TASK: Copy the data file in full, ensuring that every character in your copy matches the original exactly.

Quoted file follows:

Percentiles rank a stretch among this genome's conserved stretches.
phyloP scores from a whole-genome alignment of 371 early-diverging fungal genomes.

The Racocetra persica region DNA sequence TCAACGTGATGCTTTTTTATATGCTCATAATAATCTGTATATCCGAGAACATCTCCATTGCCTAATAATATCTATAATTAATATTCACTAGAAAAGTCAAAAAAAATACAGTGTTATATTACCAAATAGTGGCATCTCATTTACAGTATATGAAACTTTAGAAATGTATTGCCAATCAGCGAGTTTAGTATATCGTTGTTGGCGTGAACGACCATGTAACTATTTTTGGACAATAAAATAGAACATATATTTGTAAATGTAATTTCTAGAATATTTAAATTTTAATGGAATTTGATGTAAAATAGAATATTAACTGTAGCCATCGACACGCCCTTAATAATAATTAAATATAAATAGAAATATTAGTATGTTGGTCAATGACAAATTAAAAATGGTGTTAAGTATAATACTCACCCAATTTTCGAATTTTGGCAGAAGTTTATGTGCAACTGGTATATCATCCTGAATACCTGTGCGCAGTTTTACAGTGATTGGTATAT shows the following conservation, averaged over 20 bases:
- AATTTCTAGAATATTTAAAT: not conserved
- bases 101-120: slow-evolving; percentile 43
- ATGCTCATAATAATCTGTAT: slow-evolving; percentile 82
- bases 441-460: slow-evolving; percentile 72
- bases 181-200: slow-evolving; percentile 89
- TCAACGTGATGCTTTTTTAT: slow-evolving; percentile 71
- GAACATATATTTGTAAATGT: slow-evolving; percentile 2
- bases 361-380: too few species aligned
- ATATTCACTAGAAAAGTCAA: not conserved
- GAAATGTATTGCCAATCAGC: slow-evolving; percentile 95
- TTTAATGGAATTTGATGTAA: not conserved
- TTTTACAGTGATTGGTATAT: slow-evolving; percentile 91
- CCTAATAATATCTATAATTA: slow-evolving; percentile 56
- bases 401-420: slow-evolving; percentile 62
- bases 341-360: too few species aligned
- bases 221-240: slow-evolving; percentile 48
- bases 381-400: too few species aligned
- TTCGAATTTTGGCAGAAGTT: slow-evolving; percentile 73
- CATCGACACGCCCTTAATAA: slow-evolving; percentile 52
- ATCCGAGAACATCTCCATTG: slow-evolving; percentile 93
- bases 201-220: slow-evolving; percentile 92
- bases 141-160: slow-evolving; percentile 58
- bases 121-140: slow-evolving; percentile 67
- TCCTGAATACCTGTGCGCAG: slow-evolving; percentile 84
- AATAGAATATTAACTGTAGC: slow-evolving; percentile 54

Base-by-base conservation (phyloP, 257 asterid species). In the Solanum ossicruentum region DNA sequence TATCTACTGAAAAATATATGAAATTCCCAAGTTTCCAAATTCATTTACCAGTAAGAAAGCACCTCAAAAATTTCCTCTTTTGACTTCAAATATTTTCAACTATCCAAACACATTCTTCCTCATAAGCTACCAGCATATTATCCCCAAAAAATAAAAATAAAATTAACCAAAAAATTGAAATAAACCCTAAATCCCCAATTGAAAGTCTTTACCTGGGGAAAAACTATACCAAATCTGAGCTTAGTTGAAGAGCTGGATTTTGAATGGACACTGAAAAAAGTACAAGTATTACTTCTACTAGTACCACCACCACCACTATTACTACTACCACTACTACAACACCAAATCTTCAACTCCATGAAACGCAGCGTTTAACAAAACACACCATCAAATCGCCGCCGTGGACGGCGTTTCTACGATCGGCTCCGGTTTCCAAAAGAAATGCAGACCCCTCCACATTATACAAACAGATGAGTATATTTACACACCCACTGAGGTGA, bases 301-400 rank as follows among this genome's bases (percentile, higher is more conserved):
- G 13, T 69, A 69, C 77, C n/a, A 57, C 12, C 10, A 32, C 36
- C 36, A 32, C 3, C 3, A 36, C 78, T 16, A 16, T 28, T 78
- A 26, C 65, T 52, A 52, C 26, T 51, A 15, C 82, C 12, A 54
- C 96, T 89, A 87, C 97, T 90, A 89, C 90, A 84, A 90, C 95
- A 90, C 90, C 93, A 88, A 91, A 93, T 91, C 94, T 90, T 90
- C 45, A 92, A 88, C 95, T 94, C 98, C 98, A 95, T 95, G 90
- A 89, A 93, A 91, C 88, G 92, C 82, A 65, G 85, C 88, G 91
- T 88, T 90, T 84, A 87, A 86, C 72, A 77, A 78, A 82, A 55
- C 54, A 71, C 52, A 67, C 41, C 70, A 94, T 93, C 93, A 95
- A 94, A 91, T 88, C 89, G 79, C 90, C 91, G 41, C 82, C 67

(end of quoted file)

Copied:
Percentiles rank a stretch among this genome's conserved stretches.
phyloP scores from a whole-genome alignment of 371 early-diverging fungal genomes.

The Racocetra persica region DNA sequence TCAACGTGATGCTTTTTTATATGCTCATAATAATCTGTATATCCGAGAACATCTCCATTGCCTAATAATATCTATAATTAATATTCACTAGAAAAGTCAAAAAAAATACAGTGTTATATTACCAAATAGTGGCATCTCATTTACAGTATATGAAACTTTAGAAATGTATTGCCAATCAGCGAGTTTAGTATATCGTTGTTGGCGTGAACGACCATGTAACTATTTTTGGACAATAAAATAGAACATATATTTGTAAATGTAATTTCTAGAATATTTAAATTTTAATGGAATTTGATGTAAAATAGAATATTAACTGTAGCCATCGACACGCCCTTAATAATAATTAAATATAAATAGAAATATTAGTATGTTGGTCAATGACAAATTAAAAATGGTGTTAAGTATAATACTCACCCAATTTTCGAATTTTGGCAGAAGTTTATGTGCAACTGGTATATCATCCTGAATACCTGTGCGCAGTTTTACAGTGATTGGTATAT shows the following conservation, averaged over 20 bases:
- AATTTCTAGAATATTTAAAT: not conserved
- bases 101-120: slow-evolving; percentile 43
- ATGCTCATAATAATCTGTAT: slow-evolving; percentile 82
- bases 441-460: slow-evolving; percentile 72
- bases 181-200: slow-evolving; percentile 89
- TCAACGTGATGCTTTTTTAT: slow-evolving; percentile 71
- GAACATATATTTGTAAATGT: slow-evolving; percentile 2
- bases 361-380: too few species aligned
- ATATTCACTAGAAAAGTCAA: not conserved
- GAAATGTATTGCCAATCAGC: slow-evolving; percentile 95
- TTTAATGGAATTTGATGTAA: not conserved
- TTTTACAGTGATTGGTATAT: slow-evolving; percentile 91
- CCTAATAATATCTATAATTA: slow-evolving; percentile 56
- bases 401-420: slow-evolving; percentile 62
- bases 341-360: too few species aligned
- bases 221-240: slow-evolving; percentile 48
- bases 381-400: too few species aligned
- TTCGAATTTTGGCAGAAGTT: slow-evolving; percentile 73
- CATCGACACGCCCTTAATAA: slow-evolving; percentile 52
- ATCCGAGAACATCTCCATTG: slow-evolving; percentile 93
- bases 201-220: slow-evolving; percentile 92
- bases 141-160: slow-evolving; percentile 58
- bases 121-140: slow-evolving; percentile 67
- TCCTGAATACCTGTGCGCAG: slow-evolving; percentile 84
- AATAGAATATTAACTGTAGC: slow-evolving; percentile 54

Base-by-base conservation (phyloP, 257 asterid species). In the Solanum ossicruentum region DNA sequence TATCTACTGAAAAATATATGAAATTCCCAAGTTTCCAAATTCATTTACCAGTAAGAAAGCACCTCAAAAATTTCCTCTTTTGACTTCAAATATTTTCAACTATCCAAACACATTCTTCCTCATAAGCTACCAGCATATTATCCCCAAAAAATAAAAATAAAATTAACCAAAAAATTGAAATAAACCCTAAATCCCCAATTGAAAGTCTTTACCTGGGGAAAAACTATACCAAATCTGAGCTTAGTTGAAGAGCTGGATTTTGAATGGACACTGAAAAAAGTACAAGTATTACTTCTACTAGTACCACCACCACCACTATTACTACTACCACTACTACAACACCAAATCTTCAACTCCATGAAACGCAGCGTTTAACAAAACACACCATCAAATCGCCGCCGTGGACGGCGTTTCTACGATCGGCTCCGGTTTCCAAAAGAAATGCAGACCCCTCCACATTATACAAACAGATGAGTATATTTACACACCCACTGAGGTGA, bases 301-400 rank as follows among this genome's bases (percentile, higher is more conserved):
- G 13, T 69, A 69, C 77, C n/a, A 57, C 12, C 10, A 32, C 36
- C 36, A 32, C 3, C 3, A 36, C 78, T 16, A 16, T 28, T 78
- A 26, C 65, T 52, A 52, C 26, T 51, A 15, C 82, C 12, A 54
- C 96, T 89, A 87, C 97, T 90, A 89, C 90, A 84, A 90, C 95
- A 90, C 90, C 93, A 88, A 91, A 93, T 91, C 94, T 90, T 90
- C 45, A 92, A 88, C 95, T 94, C 98, C 98, A 95, T 95, G 90
- A 89, A 93, A 91, C 88, G 92, C 82, A 65, G 85, C 88, G 91
- T 88, T 90, T 84, A 87, A 86, C 72, A 77, A 78, A 82, A 55
- C 54, A 71, C 52, A 67, C 41, C 70, A 94, T 93, C 93, A 95
- A 94, A 91, T 88, C 89, G 79, C 90, C 91, G 41, C 82, C 67